First online registration period draws to a close

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Thursday, September 20, 2007

After two weeks, over 50,000 classes added or dropped and countless 5-minute time-outs, the campus has survived its first shopping period using online course registration.

“I’m definitely relieved,” said Associate Provost Nancy Dunbar, the Banner project owner. “But there is still a lot of work to do.”

Banner, the $23-million system implemented to integrate information from 11 different University offices into a single database, brought many new procedures and its own language. Although overrides and course reference numbers, or CRNs, may have been hard to get used to for some, many students and faculty told The Herald they have come to appreciate the modernization of Brown’s registration system.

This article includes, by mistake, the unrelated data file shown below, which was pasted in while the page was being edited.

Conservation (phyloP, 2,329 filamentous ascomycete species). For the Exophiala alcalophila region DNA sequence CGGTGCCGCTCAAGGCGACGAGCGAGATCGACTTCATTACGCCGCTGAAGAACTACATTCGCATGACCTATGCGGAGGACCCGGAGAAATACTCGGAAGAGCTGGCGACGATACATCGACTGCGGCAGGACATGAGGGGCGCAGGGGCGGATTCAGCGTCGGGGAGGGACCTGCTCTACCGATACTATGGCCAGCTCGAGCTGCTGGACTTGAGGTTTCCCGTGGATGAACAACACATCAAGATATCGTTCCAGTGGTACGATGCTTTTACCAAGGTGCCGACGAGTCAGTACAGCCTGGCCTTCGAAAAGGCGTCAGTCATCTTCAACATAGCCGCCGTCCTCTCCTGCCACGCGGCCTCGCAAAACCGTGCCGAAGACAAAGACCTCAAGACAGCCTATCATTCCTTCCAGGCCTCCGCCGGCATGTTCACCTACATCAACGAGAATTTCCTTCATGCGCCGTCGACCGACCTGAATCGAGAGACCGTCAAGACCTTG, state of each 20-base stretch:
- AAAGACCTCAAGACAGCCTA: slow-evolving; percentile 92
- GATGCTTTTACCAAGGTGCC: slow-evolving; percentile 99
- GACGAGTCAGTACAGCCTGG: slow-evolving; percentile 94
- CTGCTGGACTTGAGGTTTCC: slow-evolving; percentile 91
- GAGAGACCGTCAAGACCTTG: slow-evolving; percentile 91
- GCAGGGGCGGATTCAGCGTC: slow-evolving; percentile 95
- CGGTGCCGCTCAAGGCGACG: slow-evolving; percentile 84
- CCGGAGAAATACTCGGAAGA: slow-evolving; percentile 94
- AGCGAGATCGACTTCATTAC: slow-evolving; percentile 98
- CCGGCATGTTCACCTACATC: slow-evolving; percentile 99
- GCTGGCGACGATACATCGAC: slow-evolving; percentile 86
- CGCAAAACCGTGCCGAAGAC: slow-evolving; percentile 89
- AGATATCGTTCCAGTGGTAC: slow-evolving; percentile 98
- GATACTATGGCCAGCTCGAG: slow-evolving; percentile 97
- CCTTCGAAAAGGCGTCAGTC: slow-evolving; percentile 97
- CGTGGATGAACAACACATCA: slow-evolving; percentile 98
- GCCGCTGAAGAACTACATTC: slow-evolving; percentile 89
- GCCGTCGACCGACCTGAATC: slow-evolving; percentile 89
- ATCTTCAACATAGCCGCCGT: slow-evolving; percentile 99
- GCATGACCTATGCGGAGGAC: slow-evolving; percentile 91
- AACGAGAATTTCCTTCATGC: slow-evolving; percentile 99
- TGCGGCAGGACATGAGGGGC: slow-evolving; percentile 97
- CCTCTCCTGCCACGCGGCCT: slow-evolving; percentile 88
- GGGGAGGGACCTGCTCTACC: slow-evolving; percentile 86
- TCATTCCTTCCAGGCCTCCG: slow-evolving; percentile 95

“It’s definitely been much more convenient,” said Michael Li ’10, a prospective biology concentrator. “I registered for my classes, and that was it. I had zero problems.”

“Banner has gone really smoothly,” said Julia Green ’08, who plans to graduate with a degree in cognitive neuroscience.

But while Li and Green have had positive experiences with the new system, some students have been disgruntled by Banner’s inability to cater to certain individual needs. Li said his classes – large lectures such as CHEM 0360: “Organic Chemistry” – “aren’t the type people would have problems with.”

Michael Morgenstern ’08, who spent last semester studying abroad in Prague, Czech Republic, was technically considered a second semester junior and lost the preference given to seniors during registration.